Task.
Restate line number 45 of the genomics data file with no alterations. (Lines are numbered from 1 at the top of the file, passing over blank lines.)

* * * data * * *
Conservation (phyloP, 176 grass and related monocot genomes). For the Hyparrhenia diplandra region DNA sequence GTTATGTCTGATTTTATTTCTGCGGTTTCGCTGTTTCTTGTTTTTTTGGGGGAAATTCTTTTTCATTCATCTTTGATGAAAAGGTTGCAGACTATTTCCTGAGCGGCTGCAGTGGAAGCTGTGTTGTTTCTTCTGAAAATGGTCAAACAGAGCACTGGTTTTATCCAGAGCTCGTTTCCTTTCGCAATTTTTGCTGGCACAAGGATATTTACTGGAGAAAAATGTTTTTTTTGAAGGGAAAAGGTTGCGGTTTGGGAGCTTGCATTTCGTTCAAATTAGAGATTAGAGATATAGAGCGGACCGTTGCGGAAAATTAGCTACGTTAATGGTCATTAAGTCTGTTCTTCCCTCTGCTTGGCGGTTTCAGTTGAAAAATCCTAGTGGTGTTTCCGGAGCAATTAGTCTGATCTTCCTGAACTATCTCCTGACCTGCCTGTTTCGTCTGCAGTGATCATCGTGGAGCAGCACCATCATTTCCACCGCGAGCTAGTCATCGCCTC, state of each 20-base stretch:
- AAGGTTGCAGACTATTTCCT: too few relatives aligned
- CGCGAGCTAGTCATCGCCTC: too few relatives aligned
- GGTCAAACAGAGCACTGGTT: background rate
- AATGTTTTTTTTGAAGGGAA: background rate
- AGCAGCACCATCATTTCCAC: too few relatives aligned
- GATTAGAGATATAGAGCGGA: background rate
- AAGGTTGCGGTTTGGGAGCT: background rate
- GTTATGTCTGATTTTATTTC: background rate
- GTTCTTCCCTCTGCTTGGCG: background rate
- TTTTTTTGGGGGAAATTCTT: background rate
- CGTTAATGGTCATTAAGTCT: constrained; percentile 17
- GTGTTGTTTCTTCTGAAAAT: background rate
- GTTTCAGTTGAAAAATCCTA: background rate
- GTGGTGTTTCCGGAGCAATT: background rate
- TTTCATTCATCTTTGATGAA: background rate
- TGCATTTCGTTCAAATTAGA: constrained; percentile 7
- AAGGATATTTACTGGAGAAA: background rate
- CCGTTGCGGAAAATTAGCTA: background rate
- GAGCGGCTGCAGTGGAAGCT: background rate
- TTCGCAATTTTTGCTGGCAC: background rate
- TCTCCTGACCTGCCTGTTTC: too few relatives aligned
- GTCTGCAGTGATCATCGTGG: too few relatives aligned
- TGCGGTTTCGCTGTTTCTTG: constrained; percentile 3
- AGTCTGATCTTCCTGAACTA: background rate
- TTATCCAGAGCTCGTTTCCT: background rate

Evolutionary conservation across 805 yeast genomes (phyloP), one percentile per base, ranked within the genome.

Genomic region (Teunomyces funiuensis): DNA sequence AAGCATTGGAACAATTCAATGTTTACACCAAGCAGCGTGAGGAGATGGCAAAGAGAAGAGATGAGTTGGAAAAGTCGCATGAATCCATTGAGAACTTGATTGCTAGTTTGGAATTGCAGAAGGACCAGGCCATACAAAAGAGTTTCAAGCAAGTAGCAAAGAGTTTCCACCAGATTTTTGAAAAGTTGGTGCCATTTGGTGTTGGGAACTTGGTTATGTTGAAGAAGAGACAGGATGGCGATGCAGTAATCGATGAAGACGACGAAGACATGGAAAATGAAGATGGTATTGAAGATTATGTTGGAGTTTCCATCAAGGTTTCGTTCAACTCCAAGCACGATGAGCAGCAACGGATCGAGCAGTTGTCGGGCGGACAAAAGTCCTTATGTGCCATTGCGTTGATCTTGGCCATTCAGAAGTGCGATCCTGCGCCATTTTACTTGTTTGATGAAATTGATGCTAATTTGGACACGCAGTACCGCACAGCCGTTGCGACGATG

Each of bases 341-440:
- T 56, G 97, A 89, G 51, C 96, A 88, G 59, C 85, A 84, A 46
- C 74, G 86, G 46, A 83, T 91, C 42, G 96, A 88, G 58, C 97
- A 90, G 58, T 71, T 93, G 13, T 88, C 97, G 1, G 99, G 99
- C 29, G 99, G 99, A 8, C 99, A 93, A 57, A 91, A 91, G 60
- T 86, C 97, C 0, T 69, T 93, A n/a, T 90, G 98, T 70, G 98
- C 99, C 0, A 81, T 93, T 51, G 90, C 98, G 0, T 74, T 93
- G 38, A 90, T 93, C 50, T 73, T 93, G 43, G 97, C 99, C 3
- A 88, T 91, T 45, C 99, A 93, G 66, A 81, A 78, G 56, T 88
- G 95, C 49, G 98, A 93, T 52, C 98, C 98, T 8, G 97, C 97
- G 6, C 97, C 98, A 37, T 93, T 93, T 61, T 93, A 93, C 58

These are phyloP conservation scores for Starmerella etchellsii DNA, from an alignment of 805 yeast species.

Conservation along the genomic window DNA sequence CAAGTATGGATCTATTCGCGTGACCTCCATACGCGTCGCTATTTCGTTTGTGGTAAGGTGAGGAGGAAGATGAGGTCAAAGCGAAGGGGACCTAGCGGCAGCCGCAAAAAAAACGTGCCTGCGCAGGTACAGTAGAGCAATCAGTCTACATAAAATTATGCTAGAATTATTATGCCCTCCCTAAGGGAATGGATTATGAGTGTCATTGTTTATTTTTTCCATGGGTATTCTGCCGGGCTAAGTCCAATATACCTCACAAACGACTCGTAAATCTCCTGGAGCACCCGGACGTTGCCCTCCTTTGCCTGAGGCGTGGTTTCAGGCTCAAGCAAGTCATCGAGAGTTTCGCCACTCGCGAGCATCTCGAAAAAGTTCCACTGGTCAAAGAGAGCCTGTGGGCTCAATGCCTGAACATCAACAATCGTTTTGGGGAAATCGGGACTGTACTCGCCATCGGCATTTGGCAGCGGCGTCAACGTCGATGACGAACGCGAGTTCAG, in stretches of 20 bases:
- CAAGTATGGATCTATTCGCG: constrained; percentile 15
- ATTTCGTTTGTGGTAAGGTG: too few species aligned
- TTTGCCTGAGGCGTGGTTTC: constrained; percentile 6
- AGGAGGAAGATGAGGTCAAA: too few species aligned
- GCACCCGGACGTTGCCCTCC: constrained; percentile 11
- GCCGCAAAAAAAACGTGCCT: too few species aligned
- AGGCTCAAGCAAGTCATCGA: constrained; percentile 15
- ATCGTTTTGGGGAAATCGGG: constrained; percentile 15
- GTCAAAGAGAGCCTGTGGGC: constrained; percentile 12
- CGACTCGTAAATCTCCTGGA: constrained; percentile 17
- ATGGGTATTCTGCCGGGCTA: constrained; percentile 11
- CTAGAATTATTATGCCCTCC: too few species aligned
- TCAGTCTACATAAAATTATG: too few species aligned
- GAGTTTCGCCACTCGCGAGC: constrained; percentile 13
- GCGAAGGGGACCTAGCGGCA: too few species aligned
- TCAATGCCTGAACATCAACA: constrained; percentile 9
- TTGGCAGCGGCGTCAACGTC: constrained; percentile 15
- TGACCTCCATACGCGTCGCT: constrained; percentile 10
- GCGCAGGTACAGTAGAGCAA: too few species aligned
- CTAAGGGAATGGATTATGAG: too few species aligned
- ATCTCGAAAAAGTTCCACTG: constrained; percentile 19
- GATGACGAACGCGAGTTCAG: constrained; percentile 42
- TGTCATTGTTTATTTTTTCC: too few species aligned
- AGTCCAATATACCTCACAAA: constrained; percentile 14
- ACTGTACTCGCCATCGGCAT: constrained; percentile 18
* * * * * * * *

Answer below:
- AGGAGGAAGATGAGGTCAAA: too few species aligned